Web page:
The Journal Gazette
 
 
Thursday, January 14, 2021 1:00 am

Illinois House makes history

1st black speaker elected; ex-leader targeted in probe

Associated Press

SPRINGFIELD, Ill. – The Illinois House on Wednesday elected its first Black speaker to replace the longest-serving legislative leader in modern U.S. history, picking Democratic Rep. Emanuel “Chris” Welch for the job and pushing aside Michael Madigan after he was implicated in an ongoing bribery investigation.

Welch, an eight-year House veteran from the Chicago suburb of Hillside, garnered 70 votes from the 118-member House just days after emerging as the front-runner alternative to Madigan, 78, who was first inaugurated as a House member a half-century ago.

Madigan has wielded the gavel 36 of the past 38 years and had sought another term in his post despite 19 members of his caucus announcing their opposition in the past six months. But after coming up short in a Sunday caucus vote, Madigan suspended his campaign, allowing lawmakers to consider others rather than force a potentially drawn-out floor fight that would paralyze all other business.

“It is time for new leadership in the House,” Madigan said in a statement. “I wish all the best for Speaker-elect Welch as he begins a historic speakership. It is my sincere hope today that the caucus I leave to him and to all who will serve alongside him is stronger than when I began.”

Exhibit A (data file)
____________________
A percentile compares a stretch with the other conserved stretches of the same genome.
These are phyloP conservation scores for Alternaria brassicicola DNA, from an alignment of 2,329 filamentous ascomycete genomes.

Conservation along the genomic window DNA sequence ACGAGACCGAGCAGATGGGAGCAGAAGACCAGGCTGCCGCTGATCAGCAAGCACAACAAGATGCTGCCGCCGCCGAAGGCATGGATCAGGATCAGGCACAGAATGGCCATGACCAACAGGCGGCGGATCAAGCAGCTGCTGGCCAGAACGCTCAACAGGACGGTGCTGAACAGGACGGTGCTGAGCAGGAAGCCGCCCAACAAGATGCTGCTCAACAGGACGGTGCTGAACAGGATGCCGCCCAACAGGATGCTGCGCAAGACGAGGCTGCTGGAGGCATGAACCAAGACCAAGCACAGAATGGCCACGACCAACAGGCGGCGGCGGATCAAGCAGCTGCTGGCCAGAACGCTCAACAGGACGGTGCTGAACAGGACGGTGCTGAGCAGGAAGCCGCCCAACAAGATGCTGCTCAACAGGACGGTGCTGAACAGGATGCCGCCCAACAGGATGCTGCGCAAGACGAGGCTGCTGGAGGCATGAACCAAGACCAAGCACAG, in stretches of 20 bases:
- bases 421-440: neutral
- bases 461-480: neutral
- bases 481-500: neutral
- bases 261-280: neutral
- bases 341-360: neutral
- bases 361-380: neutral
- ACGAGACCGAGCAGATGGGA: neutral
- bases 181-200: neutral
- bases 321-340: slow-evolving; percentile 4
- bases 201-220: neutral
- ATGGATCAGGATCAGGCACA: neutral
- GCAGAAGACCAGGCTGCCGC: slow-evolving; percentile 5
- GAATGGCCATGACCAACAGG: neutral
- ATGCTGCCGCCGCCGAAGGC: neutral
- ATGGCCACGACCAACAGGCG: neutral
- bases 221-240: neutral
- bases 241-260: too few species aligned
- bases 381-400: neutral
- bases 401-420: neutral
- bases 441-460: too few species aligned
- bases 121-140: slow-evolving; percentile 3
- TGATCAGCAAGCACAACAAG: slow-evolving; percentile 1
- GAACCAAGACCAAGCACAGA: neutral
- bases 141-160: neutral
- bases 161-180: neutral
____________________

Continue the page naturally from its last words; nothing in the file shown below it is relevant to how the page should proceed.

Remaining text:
Last summer, Madigan was identified in a Justice Department investigation as the beneficiary of a yearslong bribery venture involving ComEd.

It has thus far yielded a $200 million fine on the utility giant, a ComEd executive's guilty plea and indictments of four others, including Madigan's closest confidante. Madigan has not been charged with a crime and has denied wrongdoing.

Illinois' considerable challenges await Welch. COVID-19 has claimed 17,800 lives in the state and forced a House retreat to the downtown convention center, where lawmakers with face coverings could spread out to avoid transmission. There's also a $4 billion hole in the current state budget, largely driven by tax revenue lost to the pandemic, on top of billions of dollars of existing indebtedness.

The first Black leader of the House follows two African American Senate presidents: Cecil Partee from 1975 to 1977 and Emil Jones Jr., who molded the political career of a young Barack Obama, from 2003 to 2009.

Welch has been part of Madigan's inner circle, serving as chairman of the powerful Executive Committee. He was chosen last fall to be chairman of an investigative committee demanded by Republicans to review Madigan's involvement in the ComEd scandal. Welch abruptly brought the probe to a close, claiming that the Republicans had staged a “sham show trial.”

That incensed House Minority Leader Jim Durkin, who had prompted the committee review by filing a charge of conduct unbecoming a legislator. On Tuesday, with Welch's prospects rising, Durkin derided him as a continuation of “the model of Madigan Inc.”

In his first comments as speaker, Welch tried to bridge the decadeslong partisan divide.

“Today will be the last time I talk about us as Democrats or Republicans, because I want to talk about us being united,” he said. “We're going to work together to move this state forward.”


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